As the company behind the Assassin’s Creed and Far Cry games, Ubisoft is surely well-known amongst gamers. Both Assassin’s Creed and Far Cry have sold millions of copies worldwide, cementing Ubisoft’s position as one of the top video game companies out there.
However, the company proved it could do wrong in the past – Assassin’s Creed Unity’s launch was something of a disaster back in 2014, while Ubisoft has also put out some poorly-rated games such as Assassin’s Creed 3 and the more recent Watch Dogs Legion.
More serious, though, were allegations in 2020 of Ubisoft having a toxic work culture – it seemed toxic behavior had not only been common at the French company, but there had been more than one instance of sexual harassment too… This led to the departure of several top dogs from the company, including the creative director behind some of Ubisoft’s biggest games like Assassin’s Creed Origins and the Viking megahit Assassin’s Creed Valhalla.
And more recently Ubisoft’s head honcho Yves Guillemot talked about this in an interview with French publication La Presse (via Eurogamer). His words did not go down well with some, though, as Guillemot used the word “friction” when talking about game development, suggesting that some toxicity was inevitable in the game-making process.
“To create, you need a little friction, because everyone has to succeed in getting their idea across. It’s a job that brings a lot of rewards when you succeed, but it’s difficult”, said Ubisoft’s boss.
Guillemot later pulled an about face in an interview with Kotaku, saying that “there is absolutely no place for toxicity at Ubisoft”, but did refer to “tension” inherent in game development though.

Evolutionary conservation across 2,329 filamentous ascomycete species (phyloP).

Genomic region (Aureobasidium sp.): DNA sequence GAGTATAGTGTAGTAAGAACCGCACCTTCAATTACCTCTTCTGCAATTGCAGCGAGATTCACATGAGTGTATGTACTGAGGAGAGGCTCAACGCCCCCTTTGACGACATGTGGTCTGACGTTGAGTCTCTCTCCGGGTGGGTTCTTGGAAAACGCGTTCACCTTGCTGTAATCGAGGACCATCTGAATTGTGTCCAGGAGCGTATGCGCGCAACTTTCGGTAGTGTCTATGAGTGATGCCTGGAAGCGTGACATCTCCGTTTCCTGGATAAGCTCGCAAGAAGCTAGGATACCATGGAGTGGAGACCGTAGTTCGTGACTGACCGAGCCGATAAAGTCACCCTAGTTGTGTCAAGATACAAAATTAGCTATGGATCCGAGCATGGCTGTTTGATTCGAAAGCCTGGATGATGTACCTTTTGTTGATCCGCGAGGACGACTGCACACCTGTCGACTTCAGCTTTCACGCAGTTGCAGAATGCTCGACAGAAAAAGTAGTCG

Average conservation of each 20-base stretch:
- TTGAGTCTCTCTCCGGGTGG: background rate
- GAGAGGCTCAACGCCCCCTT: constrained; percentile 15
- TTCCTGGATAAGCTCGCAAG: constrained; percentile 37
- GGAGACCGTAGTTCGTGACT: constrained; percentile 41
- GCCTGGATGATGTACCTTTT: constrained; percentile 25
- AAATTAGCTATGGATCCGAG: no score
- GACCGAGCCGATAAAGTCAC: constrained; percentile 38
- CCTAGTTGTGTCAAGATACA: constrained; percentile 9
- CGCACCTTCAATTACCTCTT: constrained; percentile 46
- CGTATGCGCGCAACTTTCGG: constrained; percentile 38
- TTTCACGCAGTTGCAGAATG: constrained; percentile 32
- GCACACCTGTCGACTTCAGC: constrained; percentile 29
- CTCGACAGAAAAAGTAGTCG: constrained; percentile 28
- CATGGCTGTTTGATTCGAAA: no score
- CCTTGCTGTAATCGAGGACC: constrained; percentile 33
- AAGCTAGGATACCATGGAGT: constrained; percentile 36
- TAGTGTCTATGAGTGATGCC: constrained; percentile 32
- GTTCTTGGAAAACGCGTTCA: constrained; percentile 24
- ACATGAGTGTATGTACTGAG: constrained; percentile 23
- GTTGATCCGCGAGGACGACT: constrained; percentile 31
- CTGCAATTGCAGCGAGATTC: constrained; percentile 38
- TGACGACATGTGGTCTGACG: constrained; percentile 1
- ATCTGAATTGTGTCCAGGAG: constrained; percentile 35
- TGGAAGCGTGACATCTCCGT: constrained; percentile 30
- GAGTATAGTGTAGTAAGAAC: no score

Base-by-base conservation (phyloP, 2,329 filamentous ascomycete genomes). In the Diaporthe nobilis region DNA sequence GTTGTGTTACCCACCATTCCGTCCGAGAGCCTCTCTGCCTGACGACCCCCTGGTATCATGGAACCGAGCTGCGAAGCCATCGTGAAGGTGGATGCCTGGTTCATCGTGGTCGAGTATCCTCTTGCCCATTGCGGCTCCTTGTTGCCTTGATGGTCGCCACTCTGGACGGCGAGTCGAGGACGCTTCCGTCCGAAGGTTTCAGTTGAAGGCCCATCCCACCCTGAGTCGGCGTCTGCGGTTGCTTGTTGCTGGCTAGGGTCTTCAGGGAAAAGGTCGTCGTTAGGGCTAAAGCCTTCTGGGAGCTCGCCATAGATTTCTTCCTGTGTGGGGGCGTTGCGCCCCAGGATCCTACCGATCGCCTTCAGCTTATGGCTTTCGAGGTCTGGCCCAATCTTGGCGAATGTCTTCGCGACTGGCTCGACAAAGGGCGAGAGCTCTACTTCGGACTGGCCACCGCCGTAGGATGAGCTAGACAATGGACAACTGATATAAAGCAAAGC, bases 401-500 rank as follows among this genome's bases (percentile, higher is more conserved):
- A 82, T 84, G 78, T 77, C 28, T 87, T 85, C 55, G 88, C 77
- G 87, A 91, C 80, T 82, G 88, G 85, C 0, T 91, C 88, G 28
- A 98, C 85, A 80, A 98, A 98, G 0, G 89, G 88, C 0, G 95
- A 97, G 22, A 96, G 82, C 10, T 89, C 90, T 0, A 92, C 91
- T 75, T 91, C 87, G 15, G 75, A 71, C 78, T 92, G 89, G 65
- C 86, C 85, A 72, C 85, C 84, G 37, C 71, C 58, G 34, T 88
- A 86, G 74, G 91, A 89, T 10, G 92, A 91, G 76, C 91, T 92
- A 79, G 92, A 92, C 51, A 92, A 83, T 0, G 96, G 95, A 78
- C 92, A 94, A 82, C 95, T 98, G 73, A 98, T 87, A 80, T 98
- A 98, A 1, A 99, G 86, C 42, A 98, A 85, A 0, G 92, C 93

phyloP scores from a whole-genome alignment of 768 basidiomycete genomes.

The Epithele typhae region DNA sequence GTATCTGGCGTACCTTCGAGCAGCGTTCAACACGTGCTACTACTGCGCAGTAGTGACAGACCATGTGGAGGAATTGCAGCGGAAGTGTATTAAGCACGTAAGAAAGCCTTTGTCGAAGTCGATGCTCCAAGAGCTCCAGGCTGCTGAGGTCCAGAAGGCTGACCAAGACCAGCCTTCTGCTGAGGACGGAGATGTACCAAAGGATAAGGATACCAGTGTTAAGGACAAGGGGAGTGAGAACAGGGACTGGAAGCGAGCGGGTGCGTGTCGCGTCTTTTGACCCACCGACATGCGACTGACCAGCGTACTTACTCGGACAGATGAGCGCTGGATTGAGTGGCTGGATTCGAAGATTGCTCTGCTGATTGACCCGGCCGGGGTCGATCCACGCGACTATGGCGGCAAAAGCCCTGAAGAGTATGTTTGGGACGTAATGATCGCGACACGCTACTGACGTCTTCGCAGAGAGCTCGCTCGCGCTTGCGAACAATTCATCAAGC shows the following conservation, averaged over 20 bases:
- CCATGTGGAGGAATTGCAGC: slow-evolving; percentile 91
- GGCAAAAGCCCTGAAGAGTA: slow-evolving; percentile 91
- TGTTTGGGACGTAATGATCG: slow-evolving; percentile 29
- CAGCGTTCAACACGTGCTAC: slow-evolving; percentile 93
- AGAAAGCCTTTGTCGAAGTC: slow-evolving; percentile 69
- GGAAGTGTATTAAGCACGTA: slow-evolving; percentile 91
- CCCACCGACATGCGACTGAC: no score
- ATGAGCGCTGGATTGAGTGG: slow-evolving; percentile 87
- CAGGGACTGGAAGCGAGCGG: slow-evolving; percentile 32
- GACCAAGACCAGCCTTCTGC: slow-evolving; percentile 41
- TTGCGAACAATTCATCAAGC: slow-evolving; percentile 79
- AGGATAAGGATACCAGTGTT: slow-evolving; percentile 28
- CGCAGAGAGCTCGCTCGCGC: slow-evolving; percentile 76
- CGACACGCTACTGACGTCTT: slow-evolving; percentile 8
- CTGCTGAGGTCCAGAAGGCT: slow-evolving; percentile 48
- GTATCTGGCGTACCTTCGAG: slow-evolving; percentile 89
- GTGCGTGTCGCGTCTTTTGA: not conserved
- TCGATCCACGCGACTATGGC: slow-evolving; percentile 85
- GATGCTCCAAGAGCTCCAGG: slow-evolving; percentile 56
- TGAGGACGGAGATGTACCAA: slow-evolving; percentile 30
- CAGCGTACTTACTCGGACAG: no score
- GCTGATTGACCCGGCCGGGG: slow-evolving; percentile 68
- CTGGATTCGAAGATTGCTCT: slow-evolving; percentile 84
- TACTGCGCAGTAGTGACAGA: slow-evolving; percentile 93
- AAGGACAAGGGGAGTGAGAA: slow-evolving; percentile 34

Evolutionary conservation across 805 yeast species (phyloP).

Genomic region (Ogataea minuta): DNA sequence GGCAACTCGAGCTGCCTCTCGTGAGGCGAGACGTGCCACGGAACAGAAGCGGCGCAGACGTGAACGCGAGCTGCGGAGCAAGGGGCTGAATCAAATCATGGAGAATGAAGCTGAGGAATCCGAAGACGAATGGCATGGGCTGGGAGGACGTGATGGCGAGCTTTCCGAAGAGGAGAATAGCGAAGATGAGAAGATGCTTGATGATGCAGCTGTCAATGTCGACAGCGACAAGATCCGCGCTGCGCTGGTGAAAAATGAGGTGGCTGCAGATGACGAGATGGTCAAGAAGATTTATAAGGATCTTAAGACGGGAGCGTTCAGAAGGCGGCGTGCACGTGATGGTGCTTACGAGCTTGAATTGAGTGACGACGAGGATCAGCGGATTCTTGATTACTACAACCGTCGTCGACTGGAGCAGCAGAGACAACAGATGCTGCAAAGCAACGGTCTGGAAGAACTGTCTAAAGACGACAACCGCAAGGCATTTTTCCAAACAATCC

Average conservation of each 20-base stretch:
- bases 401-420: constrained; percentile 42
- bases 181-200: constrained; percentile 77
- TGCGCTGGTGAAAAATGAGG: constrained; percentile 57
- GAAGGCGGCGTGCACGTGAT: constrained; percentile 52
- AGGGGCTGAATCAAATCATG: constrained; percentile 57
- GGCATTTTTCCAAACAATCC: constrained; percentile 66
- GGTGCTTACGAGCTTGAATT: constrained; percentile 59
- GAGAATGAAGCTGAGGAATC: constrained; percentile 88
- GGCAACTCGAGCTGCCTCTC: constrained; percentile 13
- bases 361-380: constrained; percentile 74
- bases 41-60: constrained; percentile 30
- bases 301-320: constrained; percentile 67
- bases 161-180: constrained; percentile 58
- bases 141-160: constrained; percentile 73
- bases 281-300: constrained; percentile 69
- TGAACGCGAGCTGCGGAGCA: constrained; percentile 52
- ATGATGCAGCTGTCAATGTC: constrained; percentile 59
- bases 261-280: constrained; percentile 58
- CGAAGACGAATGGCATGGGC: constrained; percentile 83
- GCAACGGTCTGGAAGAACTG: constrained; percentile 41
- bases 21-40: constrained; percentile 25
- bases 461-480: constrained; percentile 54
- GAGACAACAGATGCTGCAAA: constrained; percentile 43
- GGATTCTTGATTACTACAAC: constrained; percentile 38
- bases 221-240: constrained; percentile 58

“When I spoke of there sometimes being friction, I was thinking of the creative tension that is common and vital in innovative companies like ours, where people have the freedom to challenge ideas and have heated but healthy debates”, said Guillemot.
But these comments may have still rubbed some the wrong way, as according to Kotaku, former Ubisoft employees claimed the company fostered an environment which rewarded bullies and made it difficult for lower-level employees to call them out without consequences.
Although Guillemot, when questioned about the fact that some named in the 2020 scandal rocking the company still remained at Ubisoft, told a fan group that while he couldn’t “comment on specific cases”, gave assurances that “any team member who has been named in a report and remains at Ubisoft has had their case rigorously reviewed and has either been cleared, or has been appropriately disciplined”.
And although that might have been enough to assuage his detractors, Guillemot seemed to trip up again in a recent interview with Axios. In that interview, he seemingly blamed toxic behavior at the company (which includes accusations of sexual harassment) on a generation gap between employees.
“The company was running and there were ways things were done. And then there was a new young generation, coming [into the company] with different needs. And we had to adapt. I think we didn’t adapt fast enough to what people expected and needed”, said Guillemot.
This drew ire from people on social media, with one Twitter user exclaiming “Which generation thinks sexual harassment is ok?” and others expressing similar negative feelings about Guillemot’s comments to Axios.
However, given the fact Ubisoft is one of the largest video game companies in the world, and has thousands of employees (numbering more than 20,000 at last count) incidents are bound to happen, despite the company’s best attempts to clean house and put procedures in place to foster a good working environment.
And Ubisoft is not the only company accused of having a toxic working environment in the past, as others such as Rockstar have been called out for the same reasons. So it would be a great thing if things keep improving at both Ubisoft and other major video game companies in this regard in the future, then.
Ubisoft logo (Ubisoft Entertainment)
Ubisoft president at E3 2010 (link) [Creative Commons (link)]